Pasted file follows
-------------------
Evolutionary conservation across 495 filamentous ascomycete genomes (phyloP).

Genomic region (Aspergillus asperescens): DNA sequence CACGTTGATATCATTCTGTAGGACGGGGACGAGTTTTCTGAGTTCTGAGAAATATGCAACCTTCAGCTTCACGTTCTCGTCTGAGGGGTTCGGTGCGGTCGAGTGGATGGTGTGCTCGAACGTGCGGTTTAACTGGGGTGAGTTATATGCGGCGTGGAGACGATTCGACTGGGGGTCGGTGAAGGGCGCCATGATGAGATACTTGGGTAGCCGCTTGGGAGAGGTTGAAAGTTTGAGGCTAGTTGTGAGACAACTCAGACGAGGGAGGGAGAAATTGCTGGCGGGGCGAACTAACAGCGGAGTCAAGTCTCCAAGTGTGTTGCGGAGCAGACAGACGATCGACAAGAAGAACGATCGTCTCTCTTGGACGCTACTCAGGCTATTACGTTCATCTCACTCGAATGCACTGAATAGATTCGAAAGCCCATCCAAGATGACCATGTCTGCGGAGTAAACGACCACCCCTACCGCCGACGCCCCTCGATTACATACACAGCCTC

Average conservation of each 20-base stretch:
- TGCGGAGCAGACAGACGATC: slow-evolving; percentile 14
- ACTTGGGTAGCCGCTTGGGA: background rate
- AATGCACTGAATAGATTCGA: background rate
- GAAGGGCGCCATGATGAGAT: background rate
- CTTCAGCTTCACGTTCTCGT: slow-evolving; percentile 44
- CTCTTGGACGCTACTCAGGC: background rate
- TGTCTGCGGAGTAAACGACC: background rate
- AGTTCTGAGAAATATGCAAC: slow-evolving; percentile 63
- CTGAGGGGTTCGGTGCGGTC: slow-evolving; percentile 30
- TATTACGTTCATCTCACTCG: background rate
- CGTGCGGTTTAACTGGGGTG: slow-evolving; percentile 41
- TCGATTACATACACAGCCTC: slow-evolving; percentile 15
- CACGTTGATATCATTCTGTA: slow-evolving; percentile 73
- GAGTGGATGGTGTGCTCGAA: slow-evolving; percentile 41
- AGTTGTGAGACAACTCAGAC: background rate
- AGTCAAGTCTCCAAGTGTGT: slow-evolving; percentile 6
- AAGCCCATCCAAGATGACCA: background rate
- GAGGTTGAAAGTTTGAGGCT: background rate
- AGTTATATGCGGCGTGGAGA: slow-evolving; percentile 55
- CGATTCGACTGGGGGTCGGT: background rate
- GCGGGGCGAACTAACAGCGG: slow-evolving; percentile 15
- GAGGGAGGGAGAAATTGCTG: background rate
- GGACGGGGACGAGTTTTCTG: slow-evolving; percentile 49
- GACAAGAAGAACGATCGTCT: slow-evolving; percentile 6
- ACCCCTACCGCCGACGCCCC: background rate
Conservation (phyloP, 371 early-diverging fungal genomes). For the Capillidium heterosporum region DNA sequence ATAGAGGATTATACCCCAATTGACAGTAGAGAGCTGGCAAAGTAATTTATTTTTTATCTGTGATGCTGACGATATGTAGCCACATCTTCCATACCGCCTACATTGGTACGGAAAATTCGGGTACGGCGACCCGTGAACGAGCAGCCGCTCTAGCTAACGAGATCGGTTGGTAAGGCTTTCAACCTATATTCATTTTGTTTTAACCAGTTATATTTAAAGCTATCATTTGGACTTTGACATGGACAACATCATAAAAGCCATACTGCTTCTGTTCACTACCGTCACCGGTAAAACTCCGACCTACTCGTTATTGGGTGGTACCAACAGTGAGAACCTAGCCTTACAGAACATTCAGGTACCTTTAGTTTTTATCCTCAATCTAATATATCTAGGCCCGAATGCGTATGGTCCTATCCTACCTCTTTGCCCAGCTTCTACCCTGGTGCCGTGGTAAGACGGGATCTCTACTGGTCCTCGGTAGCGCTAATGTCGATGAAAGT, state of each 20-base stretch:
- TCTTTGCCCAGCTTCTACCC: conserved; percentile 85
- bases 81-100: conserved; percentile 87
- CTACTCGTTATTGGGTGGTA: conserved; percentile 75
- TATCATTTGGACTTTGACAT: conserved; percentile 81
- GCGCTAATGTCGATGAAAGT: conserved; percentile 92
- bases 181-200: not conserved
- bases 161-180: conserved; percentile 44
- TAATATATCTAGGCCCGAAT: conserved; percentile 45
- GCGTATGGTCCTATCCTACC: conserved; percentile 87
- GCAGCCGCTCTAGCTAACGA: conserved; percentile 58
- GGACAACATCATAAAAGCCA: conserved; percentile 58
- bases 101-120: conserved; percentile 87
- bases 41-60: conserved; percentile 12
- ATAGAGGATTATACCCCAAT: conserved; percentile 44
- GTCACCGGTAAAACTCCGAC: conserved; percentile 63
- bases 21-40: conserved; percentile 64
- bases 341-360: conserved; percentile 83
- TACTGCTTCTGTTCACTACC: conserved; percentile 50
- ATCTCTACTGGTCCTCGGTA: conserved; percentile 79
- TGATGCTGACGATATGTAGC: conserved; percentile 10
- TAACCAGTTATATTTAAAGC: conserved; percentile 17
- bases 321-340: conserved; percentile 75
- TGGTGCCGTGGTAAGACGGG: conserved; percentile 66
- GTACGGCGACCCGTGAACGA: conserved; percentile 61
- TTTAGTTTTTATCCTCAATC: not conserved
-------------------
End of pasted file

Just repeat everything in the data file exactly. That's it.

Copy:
Evolutionary conservation across 495 filamentous ascomycete genomes (phyloP).

Genomic region (Aspergillus asperescens): DNA sequence CACGTTGATATCATTCTGTAGGACGGGGACGAGTTTTCTGAGTTCTGAGAAATATGCAACCTTCAGCTTCACGTTCTCGTCTGAGGGGTTCGGTGCGGTCGAGTGGATGGTGTGCTCGAACGTGCGGTTTAACTGGGGTGAGTTATATGCGGCGTGGAGACGATTCGACTGGGGGTCGGTGAAGGGCGCCATGATGAGATACTTGGGTAGCCGCTTGGGAGAGGTTGAAAGTTTGAGGCTAGTTGTGAGACAACTCAGACGAGGGAGGGAGAAATTGCTGGCGGGGCGAACTAACAGCGGAGTCAAGTCTCCAAGTGTGTTGCGGAGCAGACAGACGATCGACAAGAAGAACGATCGTCTCTCTTGGACGCTACTCAGGCTATTACGTTCATCTCACTCGAATGCACTGAATAGATTCGAAAGCCCATCCAAGATGACCATGTCTGCGGAGTAAACGACCACCCCTACCGCCGACGCCCCTCGATTACATACACAGCCTC

Average conservation of each 20-base stretch:
- TGCGGAGCAGACAGACGATC: slow-evolving; percentile 14
- ACTTGGGTAGCCGCTTGGGA: background rate
- AATGCACTGAATAGATTCGA: background rate
- GAAGGGCGCCATGATGAGAT: background rate
- CTTCAGCTTCACGTTCTCGT: slow-evolving; percentile 44
- CTCTTGGACGCTACTCAGGC: background rate
- TGTCTGCGGAGTAAACGACC: background rate
- AGTTCTGAGAAATATGCAAC: slow-evolving; percentile 63
- CTGAGGGGTTCGGTGCGGTC: slow-evolving; percentile 30
- TATTACGTTCATCTCACTCG: background rate
- CGTGCGGTTTAACTGGGGTG: slow-evolving; percentile 41
- TCGATTACATACACAGCCTC: slow-evolving; percentile 15
- CACGTTGATATCATTCTGTA: slow-evolving; percentile 73
- GAGTGGATGGTGTGCTCGAA: slow-evolving; percentile 41
- AGTTGTGAGACAACTCAGAC: background rate
- AGTCAAGTCTCCAAGTGTGT: slow-evolving; percentile 6
- AAGCCCATCCAAGATGACCA: background rate
- GAGGTTGAAAGTTTGAGGCT: background rate
- AGTTATATGCGGCGTGGAGA: slow-evolving; percentile 55
- CGATTCGACTGGGGGTCGGT: background rate
- GCGGGGCGAACTAACAGCGG: slow-evolving; percentile 15
- GAGGGAGGGAGAAATTGCTG: background rate
- GGACGGGGACGAGTTTTCTG: slow-evolving; percentile 49
- GACAAGAAGAACGATCGTCT: slow-evolving; percentile 6
- ACCCCTACCGCCGACGCCCC: background rate
Conservation (phyloP, 371 early-diverging fungal genomes). For the Capillidium heterosporum region DNA sequence ATAGAGGATTATACCCCAATTGACAGTAGAGAGCTGGCAAAGTAATTTATTTTTTATCTGTGATGCTGACGATATGTAGCCACATCTTCCATACCGCCTACATTGGTACGGAAAATTCGGGTACGGCGACCCGTGAACGAGCAGCCGCTCTAGCTAACGAGATCGGTTGGTAAGGCTTTCAACCTATATTCATTTTGTTTTAACCAGTTATATTTAAAGCTATCATTTGGACTTTGACATGGACAACATCATAAAAGCCATACTGCTTCTGTTCACTACCGTCACCGGTAAAACTCCGACCTACTCGTTATTGGGTGGTACCAACAGTGAGAACCTAGCCTTACAGAACATTCAGGTACCTTTAGTTTTTATCCTCAATCTAATATATCTAGGCCCGAATGCGTATGGTCCTATCCTACCTCTTTGCCCAGCTTCTACCCTGGTGCCGTGGTAAGACGGGATCTCTACTGGTCCTCGGTAGCGCTAATGTCGATGAAAGT, state of each 20-base stretch:
- TCTTTGCCCAGCTTCTACCC: conserved; percentile 85
- bases 81-100: conserved; percentile 87
- CTACTCGTTATTGGGTGGTA: conserved; percentile 75
- TATCATTTGGACTTTGACAT: conserved; percentile 81
- GCGCTAATGTCGATGAAAGT: conserved; percentile 92
- bases 181-200: not conserved
- bases 161-180: conserved; percentile 44
- TAATATATCTAGGCCCGAAT: conserved; percentile 45
- GCGTATGGTCCTATCCTACC: conserved; percentile 87
- GCAGCCGCTCTAGCTAACGA: conserved; percentile 58
- GGACAACATCATAAAAGCCA: conserved; percentile 58
- bases 101-120: conserved; percentile 87
- bases 41-60: conserved; percentile 12
- ATAGAGGATTATACCCCAAT: conserved; percentile 44
- GTCACCGGTAAAACTCCGAC: conserved; percentile 63
- bases 21-40: conserved; percentile 64
- bases 341-360: conserved; percentile 83
- TACTGCTTCTGTTCACTACC: conserved; percentile 50
- ATCTCTACTGGTCCTCGGTA: conserved; percentile 79
- TGATGCTGACGATATGTAGC: conserved; percentile 10
- TAACCAGTTATATTTAAAGC: conserved; percentile 17
- bases 321-340: conserved; percentile 75
- TGGTGCCGTGGTAAGACGGG: conserved; percentile 66
- GTACGGCGACCCGTGAACGA: conserved; percentile 61
- TTTAGTTTTTATCCTCAATC: not conserved